Seventh Circuit Revives Indiana Prisoner’s Claim He Was Wrongfully Fired From Prison Commissary for Attending Religious Service
by David M. Reutter
On August 2, 2022, the U.S. Court of Appeals for the Seventh Circuit reversed dismissal of an Indiana prisoner’s claim that he was wrongfully terminated from his job in the prison commissary when he missed work for a religious service he thought he had permission to attend. In its decision, the Court found error in the district court’s decision that Phillip Miles failed to exhaust his administrative remedies, finding instead that there were no steps under prison policy for him to take.
Miles was held at Indiana State Prison, where he was hired by guard Austin Nunn to work in the commissary on July 22, 2019. According to the complaint he later filed, Miles said it was understood that he would miss work on Fridays from 12:00 p.m. to 2:00 p.m. to attend the prison’s weekly Jumu’ah Muslim prayer service.
But guard Julie Anton, Miles’ commissary supervisor, took issue with his absences. According to a sworn affidavit by Nunn, Anton proclaimed Miles “cannot go every week to Jumu’ah” and announced that if he did, he would be “done” in the commissary: She would fire him under the guise of poor work performance.
Sure enough, on August 2, 2019, Anton terminated Miles, pointing to a work evaluation that accused him of stealing kitchen supplies. Miles tried to resolve the issue with Anton informally, after learning of his firing on August 5, 2019. But he never received a response. Miles also acknowledged that he never filed a formal grievance against Anton.
He did, however, file a grievance disputing the allegation of the theft, as well as the negative work evaluation. He was exonerated of the theft allegation on August 13, 2019. His negative work evaluation was also reversed on August 26, 2019.
Proceeding pro se, Miles filed suit in March 2020 in federal court for the Northern District of Indiana, accusing Anton of violating his First Amendment rights by refusing to let him attend religious services and then retaliating against him when he did so. Anton moved for summary judgment, claiming Miles had failed to exhaust administrative remedies as required by the Prison Litigation Reform Act, 42 U.S.C. § 1997e. The district court granted the motion, and Miles appealed.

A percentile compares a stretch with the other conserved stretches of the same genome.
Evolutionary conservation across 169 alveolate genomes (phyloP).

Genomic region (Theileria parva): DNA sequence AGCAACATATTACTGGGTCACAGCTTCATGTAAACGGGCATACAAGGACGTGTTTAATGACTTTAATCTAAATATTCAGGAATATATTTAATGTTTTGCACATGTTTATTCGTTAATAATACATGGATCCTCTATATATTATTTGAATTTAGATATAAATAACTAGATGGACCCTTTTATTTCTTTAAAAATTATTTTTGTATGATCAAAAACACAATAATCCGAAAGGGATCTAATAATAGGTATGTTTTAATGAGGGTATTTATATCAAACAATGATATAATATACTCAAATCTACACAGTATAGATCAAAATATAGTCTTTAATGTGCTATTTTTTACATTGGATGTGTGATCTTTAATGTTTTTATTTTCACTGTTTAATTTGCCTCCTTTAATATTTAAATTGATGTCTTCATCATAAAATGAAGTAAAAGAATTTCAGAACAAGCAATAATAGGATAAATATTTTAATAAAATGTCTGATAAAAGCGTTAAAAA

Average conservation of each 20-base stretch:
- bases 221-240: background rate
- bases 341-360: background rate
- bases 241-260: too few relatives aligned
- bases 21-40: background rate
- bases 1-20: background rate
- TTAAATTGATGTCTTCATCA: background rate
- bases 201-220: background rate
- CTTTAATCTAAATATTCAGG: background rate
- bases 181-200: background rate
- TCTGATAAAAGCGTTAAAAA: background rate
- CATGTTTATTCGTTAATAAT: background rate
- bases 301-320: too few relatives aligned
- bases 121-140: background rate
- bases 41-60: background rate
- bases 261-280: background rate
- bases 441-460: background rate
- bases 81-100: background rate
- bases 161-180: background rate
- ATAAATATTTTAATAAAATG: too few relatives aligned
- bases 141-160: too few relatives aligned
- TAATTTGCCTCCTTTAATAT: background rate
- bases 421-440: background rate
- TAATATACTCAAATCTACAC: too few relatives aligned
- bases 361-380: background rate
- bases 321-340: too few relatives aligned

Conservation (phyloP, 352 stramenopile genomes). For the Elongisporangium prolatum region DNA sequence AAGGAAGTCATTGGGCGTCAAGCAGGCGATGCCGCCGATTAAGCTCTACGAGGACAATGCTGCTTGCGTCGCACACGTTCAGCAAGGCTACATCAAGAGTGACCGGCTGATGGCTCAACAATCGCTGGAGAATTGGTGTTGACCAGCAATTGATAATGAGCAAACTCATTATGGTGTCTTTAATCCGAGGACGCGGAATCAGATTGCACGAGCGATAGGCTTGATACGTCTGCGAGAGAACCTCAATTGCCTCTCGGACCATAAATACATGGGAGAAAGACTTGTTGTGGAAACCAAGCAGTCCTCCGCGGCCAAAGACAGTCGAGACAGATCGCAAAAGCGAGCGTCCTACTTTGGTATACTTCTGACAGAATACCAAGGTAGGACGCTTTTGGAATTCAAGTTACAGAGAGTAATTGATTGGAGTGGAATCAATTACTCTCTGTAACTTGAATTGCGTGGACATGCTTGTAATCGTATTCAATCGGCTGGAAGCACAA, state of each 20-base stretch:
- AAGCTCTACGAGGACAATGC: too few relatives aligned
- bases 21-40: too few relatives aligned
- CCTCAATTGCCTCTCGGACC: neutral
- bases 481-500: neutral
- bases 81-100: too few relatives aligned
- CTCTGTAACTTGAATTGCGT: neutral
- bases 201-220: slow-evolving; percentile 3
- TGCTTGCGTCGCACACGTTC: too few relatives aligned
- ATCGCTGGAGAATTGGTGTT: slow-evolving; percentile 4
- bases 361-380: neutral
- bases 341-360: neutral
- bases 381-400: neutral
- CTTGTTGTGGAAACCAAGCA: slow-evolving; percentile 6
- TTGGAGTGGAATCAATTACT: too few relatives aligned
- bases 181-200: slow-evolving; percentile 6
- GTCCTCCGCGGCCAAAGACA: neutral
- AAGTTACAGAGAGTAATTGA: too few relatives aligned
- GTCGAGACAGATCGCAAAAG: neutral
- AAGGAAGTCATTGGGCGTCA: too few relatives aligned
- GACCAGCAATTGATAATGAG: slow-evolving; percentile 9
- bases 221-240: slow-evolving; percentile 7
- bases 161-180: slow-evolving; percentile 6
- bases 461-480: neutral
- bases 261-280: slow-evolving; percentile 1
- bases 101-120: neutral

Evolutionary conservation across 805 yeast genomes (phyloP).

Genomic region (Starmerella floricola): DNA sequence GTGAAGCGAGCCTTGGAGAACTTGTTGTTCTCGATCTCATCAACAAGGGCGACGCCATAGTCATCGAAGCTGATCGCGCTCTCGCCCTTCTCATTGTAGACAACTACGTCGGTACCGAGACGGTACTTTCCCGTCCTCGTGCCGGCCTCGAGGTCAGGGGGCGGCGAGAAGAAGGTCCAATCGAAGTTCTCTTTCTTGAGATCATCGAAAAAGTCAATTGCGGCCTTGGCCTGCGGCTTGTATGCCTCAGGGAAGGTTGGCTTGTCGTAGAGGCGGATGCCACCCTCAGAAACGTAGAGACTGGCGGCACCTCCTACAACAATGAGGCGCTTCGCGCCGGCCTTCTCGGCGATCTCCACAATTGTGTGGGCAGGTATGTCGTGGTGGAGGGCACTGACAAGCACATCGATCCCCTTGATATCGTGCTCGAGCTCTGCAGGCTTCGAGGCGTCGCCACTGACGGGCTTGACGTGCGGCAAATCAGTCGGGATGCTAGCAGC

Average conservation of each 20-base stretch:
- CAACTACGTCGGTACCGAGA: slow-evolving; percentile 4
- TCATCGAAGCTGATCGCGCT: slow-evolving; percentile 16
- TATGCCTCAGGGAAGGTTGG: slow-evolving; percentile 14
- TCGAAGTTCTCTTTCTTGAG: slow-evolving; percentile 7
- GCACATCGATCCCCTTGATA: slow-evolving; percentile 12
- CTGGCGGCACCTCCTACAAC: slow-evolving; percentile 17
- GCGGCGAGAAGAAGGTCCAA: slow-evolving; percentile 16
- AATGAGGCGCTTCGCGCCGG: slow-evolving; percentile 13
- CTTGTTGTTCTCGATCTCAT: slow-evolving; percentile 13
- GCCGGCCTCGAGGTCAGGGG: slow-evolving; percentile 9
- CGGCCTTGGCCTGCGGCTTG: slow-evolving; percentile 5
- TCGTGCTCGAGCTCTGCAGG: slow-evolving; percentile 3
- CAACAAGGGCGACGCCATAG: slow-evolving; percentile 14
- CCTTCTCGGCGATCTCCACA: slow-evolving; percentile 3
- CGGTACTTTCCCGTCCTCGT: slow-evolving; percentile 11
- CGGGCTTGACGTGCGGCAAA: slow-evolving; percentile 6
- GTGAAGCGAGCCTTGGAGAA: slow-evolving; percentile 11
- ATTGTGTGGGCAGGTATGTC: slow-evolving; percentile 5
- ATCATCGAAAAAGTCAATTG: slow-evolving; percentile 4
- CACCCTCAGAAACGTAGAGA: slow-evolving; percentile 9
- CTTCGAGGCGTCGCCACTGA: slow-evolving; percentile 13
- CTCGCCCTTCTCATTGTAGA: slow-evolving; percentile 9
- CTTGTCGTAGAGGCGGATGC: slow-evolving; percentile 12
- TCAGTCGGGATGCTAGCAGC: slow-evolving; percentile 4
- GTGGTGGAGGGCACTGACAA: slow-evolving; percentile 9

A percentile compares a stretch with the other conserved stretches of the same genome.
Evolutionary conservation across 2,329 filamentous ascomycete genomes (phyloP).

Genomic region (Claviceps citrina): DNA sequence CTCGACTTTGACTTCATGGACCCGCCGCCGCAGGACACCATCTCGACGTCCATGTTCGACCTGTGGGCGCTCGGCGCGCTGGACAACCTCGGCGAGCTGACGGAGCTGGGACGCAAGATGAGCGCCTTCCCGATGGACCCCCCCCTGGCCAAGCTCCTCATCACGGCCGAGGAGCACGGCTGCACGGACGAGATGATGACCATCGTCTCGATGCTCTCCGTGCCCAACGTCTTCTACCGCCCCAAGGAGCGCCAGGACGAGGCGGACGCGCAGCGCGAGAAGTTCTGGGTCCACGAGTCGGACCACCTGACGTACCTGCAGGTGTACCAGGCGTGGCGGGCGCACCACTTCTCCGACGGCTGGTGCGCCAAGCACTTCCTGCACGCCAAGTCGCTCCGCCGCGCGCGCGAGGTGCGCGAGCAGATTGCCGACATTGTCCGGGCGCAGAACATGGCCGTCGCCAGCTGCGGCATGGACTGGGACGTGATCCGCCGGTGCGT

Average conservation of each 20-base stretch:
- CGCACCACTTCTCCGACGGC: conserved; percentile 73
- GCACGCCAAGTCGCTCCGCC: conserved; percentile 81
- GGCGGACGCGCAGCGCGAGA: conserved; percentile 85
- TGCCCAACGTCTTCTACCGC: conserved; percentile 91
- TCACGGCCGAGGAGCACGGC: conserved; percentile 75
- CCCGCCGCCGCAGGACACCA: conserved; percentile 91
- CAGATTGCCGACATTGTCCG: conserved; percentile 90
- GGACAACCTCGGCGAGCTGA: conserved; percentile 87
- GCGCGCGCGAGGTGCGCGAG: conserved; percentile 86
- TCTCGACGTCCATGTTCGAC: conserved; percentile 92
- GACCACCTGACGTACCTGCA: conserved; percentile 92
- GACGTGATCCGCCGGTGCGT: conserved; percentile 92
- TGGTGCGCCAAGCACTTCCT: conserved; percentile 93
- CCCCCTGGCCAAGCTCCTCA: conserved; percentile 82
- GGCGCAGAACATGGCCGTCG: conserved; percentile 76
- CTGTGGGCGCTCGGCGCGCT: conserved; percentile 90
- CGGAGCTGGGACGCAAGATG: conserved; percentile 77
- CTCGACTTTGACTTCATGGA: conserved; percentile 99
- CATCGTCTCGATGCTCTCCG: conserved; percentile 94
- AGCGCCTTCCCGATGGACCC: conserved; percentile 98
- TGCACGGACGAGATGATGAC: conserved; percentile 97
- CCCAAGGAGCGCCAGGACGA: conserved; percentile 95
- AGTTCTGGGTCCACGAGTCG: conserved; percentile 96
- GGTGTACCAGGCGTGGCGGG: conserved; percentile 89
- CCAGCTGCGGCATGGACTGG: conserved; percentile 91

Taking up the case, the Seventh Circuit found that Indiana’s Prison Grievance Policy does not subject all issues to the administrative procedure. Section IV(A) of the policy lists examples of grievable issues, including the “actions of individual staff.” However, section IV(B) provides that “matters inappropriate to the offender grievance process” include “classification actions or decisions” such as “loss of job.”
The district court had found Miles’ action did not fall within the exception for “classification actions” because he was not objecting to the loss of a job, but rather to his treatment at the hands of an individual staff member. The Court held that reasoning was error.
While Anton’s decision to fire Miles was no doubt an action of an individual staffer, that provision of the grievance policy is narrowed by the more specific Section IV(B). “Because every issue a prisoner might confront will be connected to the ‘actions’ of individual correctional officers, reading the Section IV(A) provision expansively would transform the formal grievance process into a universal requirement,” the Court said. “The policy is therefore best read as barring prisoners from grieving an officer’s hiring or firing decisions.”
Finding no administrative remedy steps that Miles failed to take, the Court therefore reversed the district court’s order. Miles was represented in his appeal by Philadelphia attorney Jim Davy. See: Miles v. Anton, 42 F.4th 777 (7th Cir. 2022).
The case then returned to the district court, where Miles’ request for appointed counsel was denied on November 17, 2022. PLN will update developments as they are available. See: Miles v. Anton, USDC (N.D. Ind.), Case No. 3:20-cv-00246.
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